He took the wine and led her back to the kitchen, opened it and filled two glasses. Then, even though they both knew they were delaying the inevitable, he played tour guide to his pride and joy renovation/rescue project, all three floors. It took the better part of 40 minutes. Back in the kitchen, he refilled their glasses, pulled a tray of cheeses and olives and meats and crackers from the refrigerator, and tried to tuck another bottle of wine under his arm. She held up a hand, took the wine from him, picked up the open one and a cork screw with her other hand and he grabbed the food tray and led her up the winding staircase to the tower room with its 360-degree view of town and treetops, where he’d earlier put some candles.
The summer sun was just touching the top of the mountain to the west, filling the room with a golden glow. They had had a spell of clear, dry air settling down from Canada over the valley, with sunny days and cool nights, so the windows were open and a slight breeze moved through.
He sat on one of the couches as she took her time inspecting this last space, sipping wine without saying much. She took in the view of town below, of the mountains to the west and north, and the tree tops of the old neighborhood stretching to the east toward the gigantic old limestone open mine a couple of miles out in the forests that surrounded them. It was just getting dark enough that the glow of the university town 10 miles away over a ridge to the south could be seen blotting out the first stars. The street lights and the yellow glow of the lights below in the downtown looked more inviting. He took in her presence, smiling at how lovely she was, how she moved so effortlessly. She’d chosen the dress well, too, and he watched her body move under it, enjoying the swish and sway of the fabric falling from shoulder, and breast and hip, but stopping at two of the finest pair of legs he’d seen in a long time, bare, with no stockings.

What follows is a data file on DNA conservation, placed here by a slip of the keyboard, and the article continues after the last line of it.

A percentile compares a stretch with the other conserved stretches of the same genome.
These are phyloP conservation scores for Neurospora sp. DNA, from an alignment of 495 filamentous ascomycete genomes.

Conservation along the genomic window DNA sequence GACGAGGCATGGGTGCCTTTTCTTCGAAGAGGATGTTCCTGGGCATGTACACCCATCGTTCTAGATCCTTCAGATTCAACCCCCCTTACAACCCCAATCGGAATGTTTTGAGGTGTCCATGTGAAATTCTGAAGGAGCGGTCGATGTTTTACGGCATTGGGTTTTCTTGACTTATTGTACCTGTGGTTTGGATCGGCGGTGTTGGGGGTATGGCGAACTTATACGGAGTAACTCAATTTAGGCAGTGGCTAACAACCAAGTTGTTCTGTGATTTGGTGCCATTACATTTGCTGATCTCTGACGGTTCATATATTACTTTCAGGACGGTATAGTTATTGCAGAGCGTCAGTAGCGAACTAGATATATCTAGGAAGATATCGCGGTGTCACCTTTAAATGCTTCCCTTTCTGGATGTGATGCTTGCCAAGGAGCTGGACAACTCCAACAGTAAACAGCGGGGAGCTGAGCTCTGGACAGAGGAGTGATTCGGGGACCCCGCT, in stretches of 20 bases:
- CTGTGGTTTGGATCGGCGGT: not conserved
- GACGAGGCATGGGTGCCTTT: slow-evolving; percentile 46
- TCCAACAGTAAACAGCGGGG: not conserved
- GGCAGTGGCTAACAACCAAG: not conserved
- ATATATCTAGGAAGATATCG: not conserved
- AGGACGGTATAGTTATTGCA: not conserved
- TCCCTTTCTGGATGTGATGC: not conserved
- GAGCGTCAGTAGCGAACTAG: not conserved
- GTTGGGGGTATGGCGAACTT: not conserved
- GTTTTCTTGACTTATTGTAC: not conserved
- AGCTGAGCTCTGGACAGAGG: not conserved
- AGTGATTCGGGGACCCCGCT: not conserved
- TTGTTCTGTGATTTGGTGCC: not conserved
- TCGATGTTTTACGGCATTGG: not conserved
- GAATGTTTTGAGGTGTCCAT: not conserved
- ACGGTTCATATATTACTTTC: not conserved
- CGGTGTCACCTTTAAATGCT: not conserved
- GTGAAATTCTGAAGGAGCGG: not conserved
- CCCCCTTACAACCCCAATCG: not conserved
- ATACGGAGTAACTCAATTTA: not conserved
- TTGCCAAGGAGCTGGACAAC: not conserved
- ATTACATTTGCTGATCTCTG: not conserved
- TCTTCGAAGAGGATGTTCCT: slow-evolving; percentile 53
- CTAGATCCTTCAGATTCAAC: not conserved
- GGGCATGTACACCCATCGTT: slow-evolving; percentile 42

After she paused back at the beginning, looking pensively toward the glow of the western sky, he cleared his throat.
“What’s your story, Rose Tyler?” he finally asked, breaking the silence. She turned at the question, eyes dark and serious. He indicated the tray of food and offered to refill her glass. He stammered… “You know a lot about me — God knows I’ve been doing nothing but talking about myself all evening — but now it’s your turn.”
She didn’t answer right away, but took another sip of wine and held it to her lips for a few seconds, looking at him over the rim of the glass with unfathomable eyes. She moved to the seat opposite, but close enough that he could have touched her knee if he had just leaned forward a bit.